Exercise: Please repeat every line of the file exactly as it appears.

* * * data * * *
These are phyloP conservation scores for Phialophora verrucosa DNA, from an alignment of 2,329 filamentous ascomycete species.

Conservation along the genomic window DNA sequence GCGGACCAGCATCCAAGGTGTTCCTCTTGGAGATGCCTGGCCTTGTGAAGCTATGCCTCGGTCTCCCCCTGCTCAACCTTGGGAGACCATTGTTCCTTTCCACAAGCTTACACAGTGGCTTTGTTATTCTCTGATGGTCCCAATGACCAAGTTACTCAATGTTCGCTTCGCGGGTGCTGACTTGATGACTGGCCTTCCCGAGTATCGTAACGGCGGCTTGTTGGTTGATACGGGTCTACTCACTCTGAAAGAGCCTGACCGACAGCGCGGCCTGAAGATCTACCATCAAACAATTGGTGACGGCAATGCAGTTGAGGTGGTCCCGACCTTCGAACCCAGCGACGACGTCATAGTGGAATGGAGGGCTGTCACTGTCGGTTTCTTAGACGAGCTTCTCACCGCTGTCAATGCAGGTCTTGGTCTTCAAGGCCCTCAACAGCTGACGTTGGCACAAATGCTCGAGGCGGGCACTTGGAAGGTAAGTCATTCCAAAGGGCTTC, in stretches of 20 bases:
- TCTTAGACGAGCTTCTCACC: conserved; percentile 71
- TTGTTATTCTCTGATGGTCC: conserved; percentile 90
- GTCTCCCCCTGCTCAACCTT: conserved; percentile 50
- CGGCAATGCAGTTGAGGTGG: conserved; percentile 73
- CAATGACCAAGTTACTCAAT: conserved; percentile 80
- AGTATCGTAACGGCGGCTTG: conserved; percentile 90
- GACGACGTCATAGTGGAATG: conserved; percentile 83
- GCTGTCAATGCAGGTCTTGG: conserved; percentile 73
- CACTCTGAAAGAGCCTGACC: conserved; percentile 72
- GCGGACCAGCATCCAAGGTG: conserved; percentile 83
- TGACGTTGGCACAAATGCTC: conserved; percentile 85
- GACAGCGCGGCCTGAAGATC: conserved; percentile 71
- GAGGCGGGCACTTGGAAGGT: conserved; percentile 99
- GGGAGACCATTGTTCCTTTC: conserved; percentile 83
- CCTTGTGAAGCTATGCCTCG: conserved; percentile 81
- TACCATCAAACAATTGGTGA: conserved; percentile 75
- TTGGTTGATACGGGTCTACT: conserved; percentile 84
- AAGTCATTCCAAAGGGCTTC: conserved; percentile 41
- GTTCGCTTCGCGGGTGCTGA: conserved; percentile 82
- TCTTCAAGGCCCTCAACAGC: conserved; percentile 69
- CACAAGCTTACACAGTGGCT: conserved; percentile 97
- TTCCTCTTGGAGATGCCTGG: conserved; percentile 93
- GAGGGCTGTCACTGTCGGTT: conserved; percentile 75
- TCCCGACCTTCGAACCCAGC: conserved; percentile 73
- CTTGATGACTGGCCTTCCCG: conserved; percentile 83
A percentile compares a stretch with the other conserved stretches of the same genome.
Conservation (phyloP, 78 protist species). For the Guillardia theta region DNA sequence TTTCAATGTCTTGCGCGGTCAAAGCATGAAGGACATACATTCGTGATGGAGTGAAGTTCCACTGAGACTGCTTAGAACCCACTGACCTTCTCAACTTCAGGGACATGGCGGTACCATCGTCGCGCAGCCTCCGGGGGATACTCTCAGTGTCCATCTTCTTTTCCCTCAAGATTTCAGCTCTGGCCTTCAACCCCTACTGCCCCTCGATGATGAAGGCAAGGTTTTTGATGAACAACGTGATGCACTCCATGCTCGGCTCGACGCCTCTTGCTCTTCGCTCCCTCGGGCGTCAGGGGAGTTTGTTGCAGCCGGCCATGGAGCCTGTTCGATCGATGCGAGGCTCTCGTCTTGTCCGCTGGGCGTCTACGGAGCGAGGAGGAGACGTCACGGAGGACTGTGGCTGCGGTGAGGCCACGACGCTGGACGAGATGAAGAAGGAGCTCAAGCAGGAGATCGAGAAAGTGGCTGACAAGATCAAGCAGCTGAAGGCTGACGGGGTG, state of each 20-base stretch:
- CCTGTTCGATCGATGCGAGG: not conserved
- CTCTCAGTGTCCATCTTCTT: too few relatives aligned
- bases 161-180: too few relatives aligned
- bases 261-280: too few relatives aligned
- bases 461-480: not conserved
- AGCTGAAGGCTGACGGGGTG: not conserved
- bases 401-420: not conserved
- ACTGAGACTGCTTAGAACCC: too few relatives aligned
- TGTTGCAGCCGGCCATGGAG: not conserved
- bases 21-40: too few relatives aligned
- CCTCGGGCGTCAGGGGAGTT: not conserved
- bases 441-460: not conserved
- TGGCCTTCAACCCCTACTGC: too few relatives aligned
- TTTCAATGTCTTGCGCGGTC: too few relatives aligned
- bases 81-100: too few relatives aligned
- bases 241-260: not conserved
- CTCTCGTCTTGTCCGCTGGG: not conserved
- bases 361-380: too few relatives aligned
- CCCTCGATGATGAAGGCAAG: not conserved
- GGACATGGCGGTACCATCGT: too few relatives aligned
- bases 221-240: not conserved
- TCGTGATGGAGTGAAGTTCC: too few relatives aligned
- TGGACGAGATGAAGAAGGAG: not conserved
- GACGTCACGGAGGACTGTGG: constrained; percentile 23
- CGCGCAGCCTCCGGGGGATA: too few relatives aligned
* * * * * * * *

These are phyloP conservation scores for Phialophora verrucosa DNA, from an alignment of 2,329 filamentous ascomycete species.

Conservation along the genomic window DNA sequence GCGGACCAGCATCCAAGGTGTTCCTCTTGGAGATGCCTGGCCTTGTGAAGCTATGCCTCGGTCTCCCCCTGCTCAACCTTGGGAGACCATTGTTCCTTTCCACAAGCTTACACAGTGGCTTTGTTATTCTCTGATGGTCCCAATGACCAAGTTACTCAATGTTCGCTTCGCGGGTGCTGACTTGATGACTGGCCTTCCCGAGTATCGTAACGGCGGCTTGTTGGTTGATACGGGTCTACTCACTCTGAAAGAGCCTGACCGACAGCGCGGCCTGAAGATCTACCATCAAACAATTGGTGACGGCAATGCAGTTGAGGTGGTCCCGACCTTCGAACCCAGCGACGACGTCATAGTGGAATGGAGGGCTGTCACTGTCGGTTTCTTAGACGAGCTTCTCACCGCTGTCAATGCAGGTCTTGGTCTTCAAGGCCCTCAACAGCTGACGTTGGCACAAATGCTCGAGGCGGGCACTTGGAAGGTAAGTCATTCCAAAGGGCTTC, in stretches of 20 bases:
- TCTTAGACGAGCTTCTCACC: conserved; percentile 71
- TTGTTATTCTCTGATGGTCC: conserved; percentile 90
- GTCTCCCCCTGCTCAACCTT: conserved; percentile 50
- CGGCAATGCAGTTGAGGTGG: conserved; percentile 73
- CAATGACCAAGTTACTCAAT: conserved; percentile 80
- AGTATCGTAACGGCGGCTTG: conserved; percentile 90
- GACGACGTCATAGTGGAATG: conserved; percentile 83
- GCTGTCAATGCAGGTCTTGG: conserved; percentile 73
- CACTCTGAAAGAGCCTGACC: conserved; percentile 72
- GCGGACCAGCATCCAAGGTG: conserved; percentile 83
- TGACGTTGGCACAAATGCTC: conserved; percentile 85
- GACAGCGCGGCCTGAAGATC: conserved; percentile 71
- GAGGCGGGCACTTGGAAGGT: conserved; percentile 99
- GGGAGACCATTGTTCCTTTC: conserved; percentile 83
- CCTTGTGAAGCTATGCCTCG: conserved; percentile 81
- TACCATCAAACAATTGGTGA: conserved; percentile 75
- TTGGTTGATACGGGTCTACT: conserved; percentile 84
- AAGTCATTCCAAAGGGCTTC: conserved; percentile 41
- GTTCGCTTCGCGGGTGCTGA: conserved; percentile 82
- TCTTCAAGGCCCTCAACAGC: conserved; percentile 69
- CACAAGCTTACACAGTGGCT: conserved; percentile 97
- TTCCTCTTGGAGATGCCTGG: conserved; percentile 93
- GAGGGCTGTCACTGTCGGTT: conserved; percentile 75
- TCCCGACCTTCGAACCCAGC: conserved; percentile 73
- CTTGATGACTGGCCTTCCCG: conserved; percentile 83
A percentile compares a stretch with the other conserved stretches of the same genome.
Conservation (phyloP, 78 protist species). For the Guillardia theta region DNA sequence TTTCAATGTCTTGCGCGGTCAAAGCATGAAGGACATACATTCGTGATGGAGTGAAGTTCCACTGAGACTGCTTAGAACCCACTGACCTTCTCAACTTCAGGGACATGGCGGTACCATCGTCGCGCAGCCTCCGGGGGATACTCTCAGTGTCCATCTTCTTTTCCCTCAAGATTTCAGCTCTGGCCTTCAACCCCTACTGCCCCTCGATGATGAAGGCAAGGTTTTTGATGAACAACGTGATGCACTCCATGCTCGGCTCGACGCCTCTTGCTCTTCGCTCCCTCGGGCGTCAGGGGAGTTTGTTGCAGCCGGCCATGGAGCCTGTTCGATCGATGCGAGGCTCTCGTCTTGTCCGCTGGGCGTCTACGGAGCGAGGAGGAGACGTCACGGAGGACTGTGGCTGCGGTGAGGCCACGACGCTGGACGAGATGAAGAAGGAGCTCAAGCAGGAGATCGAGAAAGTGGCTGACAAGATCAAGCAGCTGAAGGCTGACGGGGTG, state of each 20-base stretch:
- CCTGTTCGATCGATGCGAGG: not conserved
- CTCTCAGTGTCCATCTTCTT: too few relatives aligned
- bases 161-180: too few relatives aligned
- bases 261-280: too few relatives aligned
- bases 461-480: not conserved
- AGCTGAAGGCTGACGGGGTG: not conserved
- bases 401-420: not conserved
- ACTGAGACTGCTTAGAACCC: too few relatives aligned
- TGTTGCAGCCGGCCATGGAG: not conserved
- bases 21-40: too few relatives aligned
- CCTCGGGCGTCAGGGGAGTT: not conserved
- bases 441-460: not conserved
- TGGCCTTCAACCCCTACTGC: too few relatives aligned
- TTTCAATGTCTTGCGCGGTC: too few relatives aligned
- bases 81-100: too few relatives aligned
- bases 241-260: not conserved
- CTCTCGTCTTGTCCGCTGGG: not conserved
- bases 361-380: too few relatives aligned
- CCCTCGATGATGAAGGCAAG: not conserved
- GGACATGGCGGTACCATCGT: too few relatives aligned
- bases 221-240: not conserved
- TCGTGATGGAGTGAAGTTCC: too few relatives aligned
- TGGACGAGATGAAGAAGGAG: not conserved
- GACGTCACGGAGGACTGTGG: constrained; percentile 23
- CGCGCAGCCTCCGGGGGATA: too few relatives aligned